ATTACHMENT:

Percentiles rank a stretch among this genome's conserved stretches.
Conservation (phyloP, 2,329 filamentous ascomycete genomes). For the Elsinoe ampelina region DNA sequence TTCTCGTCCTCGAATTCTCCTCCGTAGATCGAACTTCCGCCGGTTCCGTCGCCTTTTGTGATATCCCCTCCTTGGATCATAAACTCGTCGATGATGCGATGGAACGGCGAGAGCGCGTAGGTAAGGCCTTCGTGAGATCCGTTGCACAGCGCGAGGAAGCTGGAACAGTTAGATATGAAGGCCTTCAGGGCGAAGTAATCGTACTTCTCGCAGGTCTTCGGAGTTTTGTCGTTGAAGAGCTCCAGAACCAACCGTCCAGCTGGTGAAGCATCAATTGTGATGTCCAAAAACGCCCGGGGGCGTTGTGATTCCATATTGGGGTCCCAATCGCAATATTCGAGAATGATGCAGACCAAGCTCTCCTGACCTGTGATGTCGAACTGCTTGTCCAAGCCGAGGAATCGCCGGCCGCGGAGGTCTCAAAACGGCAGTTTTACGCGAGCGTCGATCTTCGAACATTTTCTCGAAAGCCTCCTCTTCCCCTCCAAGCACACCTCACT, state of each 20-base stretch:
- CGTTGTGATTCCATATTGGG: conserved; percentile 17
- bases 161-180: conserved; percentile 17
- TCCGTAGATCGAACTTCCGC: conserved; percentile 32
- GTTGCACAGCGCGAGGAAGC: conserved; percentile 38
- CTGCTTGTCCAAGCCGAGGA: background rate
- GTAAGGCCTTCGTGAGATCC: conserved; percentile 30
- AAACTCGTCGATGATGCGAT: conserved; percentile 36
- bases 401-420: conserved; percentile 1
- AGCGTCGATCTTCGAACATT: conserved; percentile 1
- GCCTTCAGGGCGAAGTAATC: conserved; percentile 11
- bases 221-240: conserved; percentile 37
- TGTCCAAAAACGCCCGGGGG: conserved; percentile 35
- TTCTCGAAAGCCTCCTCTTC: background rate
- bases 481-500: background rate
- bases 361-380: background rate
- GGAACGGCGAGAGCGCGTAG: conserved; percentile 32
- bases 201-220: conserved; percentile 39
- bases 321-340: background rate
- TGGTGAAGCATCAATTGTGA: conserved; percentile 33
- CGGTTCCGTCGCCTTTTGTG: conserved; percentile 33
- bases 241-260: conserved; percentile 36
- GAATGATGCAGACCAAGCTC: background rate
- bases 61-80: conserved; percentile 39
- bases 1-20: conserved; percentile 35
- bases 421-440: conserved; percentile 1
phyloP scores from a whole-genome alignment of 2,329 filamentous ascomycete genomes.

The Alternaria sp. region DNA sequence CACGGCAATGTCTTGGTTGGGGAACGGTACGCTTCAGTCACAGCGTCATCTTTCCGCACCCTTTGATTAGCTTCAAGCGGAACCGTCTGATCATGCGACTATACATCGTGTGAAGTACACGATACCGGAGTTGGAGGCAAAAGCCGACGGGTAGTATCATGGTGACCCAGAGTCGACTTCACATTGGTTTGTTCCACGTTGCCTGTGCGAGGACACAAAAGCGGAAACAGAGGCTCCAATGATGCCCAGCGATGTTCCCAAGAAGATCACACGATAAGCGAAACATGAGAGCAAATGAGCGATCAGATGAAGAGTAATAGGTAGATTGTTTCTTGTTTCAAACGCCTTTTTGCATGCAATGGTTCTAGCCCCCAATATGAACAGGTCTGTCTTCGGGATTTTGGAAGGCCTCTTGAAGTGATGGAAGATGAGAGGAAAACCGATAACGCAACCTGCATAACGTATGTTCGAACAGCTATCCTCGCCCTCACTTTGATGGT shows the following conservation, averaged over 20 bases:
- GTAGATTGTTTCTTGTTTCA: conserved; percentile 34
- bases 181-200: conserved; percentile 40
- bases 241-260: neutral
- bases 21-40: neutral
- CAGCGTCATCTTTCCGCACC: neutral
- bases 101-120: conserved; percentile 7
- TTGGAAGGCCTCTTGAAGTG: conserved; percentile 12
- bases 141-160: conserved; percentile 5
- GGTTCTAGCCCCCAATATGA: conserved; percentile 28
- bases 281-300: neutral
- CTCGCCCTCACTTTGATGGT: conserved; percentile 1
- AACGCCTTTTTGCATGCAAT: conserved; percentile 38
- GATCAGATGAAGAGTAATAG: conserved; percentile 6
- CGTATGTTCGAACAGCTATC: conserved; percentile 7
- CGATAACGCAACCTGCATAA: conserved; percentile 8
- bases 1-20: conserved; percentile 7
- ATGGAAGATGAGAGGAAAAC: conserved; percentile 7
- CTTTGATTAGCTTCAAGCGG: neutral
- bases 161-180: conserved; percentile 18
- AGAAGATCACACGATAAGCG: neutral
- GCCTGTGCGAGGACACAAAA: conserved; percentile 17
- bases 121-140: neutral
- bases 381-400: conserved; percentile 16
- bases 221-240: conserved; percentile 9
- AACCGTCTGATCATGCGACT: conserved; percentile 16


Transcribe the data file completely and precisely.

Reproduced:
Percentiles rank a stretch among this genome's conserved stretches.
Conservation (phyloP, 2,329 filamentous ascomycete genomes). For the Elsinoe ampelina region DNA sequence TTCTCGTCCTCGAATTCTCCTCCGTAGATCGAACTTCCGCCGGTTCCGTCGCCTTTTGTGATATCCCCTCCTTGGATCATAAACTCGTCGATGATGCGATGGAACGGCGAGAGCGCGTAGGTAAGGCCTTCGTGAGATCCGTTGCACAGCGCGAGGAAGCTGGAACAGTTAGATATGAAGGCCTTCAGGGCGAAGTAATCGTACTTCTCGCAGGTCTTCGGAGTTTTGTCGTTGAAGAGCTCCAGAACCAACCGTCCAGCTGGTGAAGCATCAATTGTGATGTCCAAAAACGCCCGGGGGCGTTGTGATTCCATATTGGGGTCCCAATCGCAATATTCGAGAATGATGCAGACCAAGCTCTCCTGACCTGTGATGTCGAACTGCTTGTCCAAGCCGAGGAATCGCCGGCCGCGGAGGTCTCAAAACGGCAGTTTTACGCGAGCGTCGATCTTCGAACATTTTCTCGAAAGCCTCCTCTTCCCCTCCAAGCACACCTCACT, state of each 20-base stretch:
- CGTTGTGATTCCATATTGGG: conserved; percentile 17
- bases 161-180: conserved; percentile 17
- TCCGTAGATCGAACTTCCGC: conserved; percentile 32
- GTTGCACAGCGCGAGGAAGC: conserved; percentile 38
- CTGCTTGTCCAAGCCGAGGA: background rate
- GTAAGGCCTTCGTGAGATCC: conserved; percentile 30
- AAACTCGTCGATGATGCGAT: conserved; percentile 36
- bases 401-420: conserved; percentile 1
- AGCGTCGATCTTCGAACATT: conserved; percentile 1
- GCCTTCAGGGCGAAGTAATC: conserved; percentile 11
- bases 221-240: conserved; percentile 37
- TGTCCAAAAACGCCCGGGGG: conserved; percentile 35
- TTCTCGAAAGCCTCCTCTTC: background rate
- bases 481-500: background rate
- bases 361-380: background rate
- GGAACGGCGAGAGCGCGTAG: conserved; percentile 32
- bases 201-220: conserved; percentile 39
- bases 321-340: background rate
- TGGTGAAGCATCAATTGTGA: conserved; percentile 33
- CGGTTCCGTCGCCTTTTGTG: conserved; percentile 33
- bases 241-260: conserved; percentile 36
- GAATGATGCAGACCAAGCTC: background rate
- bases 61-80: conserved; percentile 39
- bases 1-20: conserved; percentile 35
- bases 421-440: conserved; percentile 1
phyloP scores from a whole-genome alignment of 2,329 filamentous ascomycete genomes.

The Alternaria sp. region DNA sequence CACGGCAATGTCTTGGTTGGGGAACGGTACGCTTCAGTCACAGCGTCATCTTTCCGCACCCTTTGATTAGCTTCAAGCGGAACCGTCTGATCATGCGACTATACATCGTGTGAAGTACACGATACCGGAGTTGGAGGCAAAAGCCGACGGGTAGTATCATGGTGACCCAGAGTCGACTTCACATTGGTTTGTTCCACGTTGCCTGTGCGAGGACACAAAAGCGGAAACAGAGGCTCCAATGATGCCCAGCGATGTTCCCAAGAAGATCACACGATAAGCGAAACATGAGAGCAAATGAGCGATCAGATGAAGAGTAATAGGTAGATTGTTTCTTGTTTCAAACGCCTTTTTGCATGCAATGGTTCTAGCCCCCAATATGAACAGGTCTGTCTTCGGGATTTTGGAAGGCCTCTTGAAGTGATGGAAGATGAGAGGAAAACCGATAACGCAACCTGCATAACGTATGTTCGAACAGCTATCCTCGCCCTCACTTTGATGGT shows the following conservation, averaged over 20 bases:
- GTAGATTGTTTCTTGTTTCA: conserved; percentile 34
- bases 181-200: conserved; percentile 40
- bases 241-260: neutral
- bases 21-40: neutral
- CAGCGTCATCTTTCCGCACC: neutral
- bases 101-120: conserved; percentile 7
- TTGGAAGGCCTCTTGAAGTG: conserved; percentile 12
- bases 141-160: conserved; percentile 5
- GGTTCTAGCCCCCAATATGA: conserved; percentile 28
- bases 281-300: neutral
- CTCGCCCTCACTTTGATGGT: conserved; percentile 1
- AACGCCTTTTTGCATGCAAT: conserved; percentile 38
- GATCAGATGAAGAGTAATAG: conserved; percentile 6
- CGTATGTTCGAACAGCTATC: conserved; percentile 7
- CGATAACGCAACCTGCATAA: conserved; percentile 8
- bases 1-20: conserved; percentile 7
- ATGGAAGATGAGAGGAAAAC: conserved; percentile 7
- CTTTGATTAGCTTCAAGCGG: neutral
- bases 161-180: conserved; percentile 18
- AGAAGATCACACGATAAGCG: neutral
- GCCTGTGCGAGGACACAAAA: conserved; percentile 17
- bases 121-140: neutral
- bases 381-400: conserved; percentile 16
- bases 221-240: conserved; percentile 9
- AACCGTCTGATCATGCGACT: conserved; percentile 16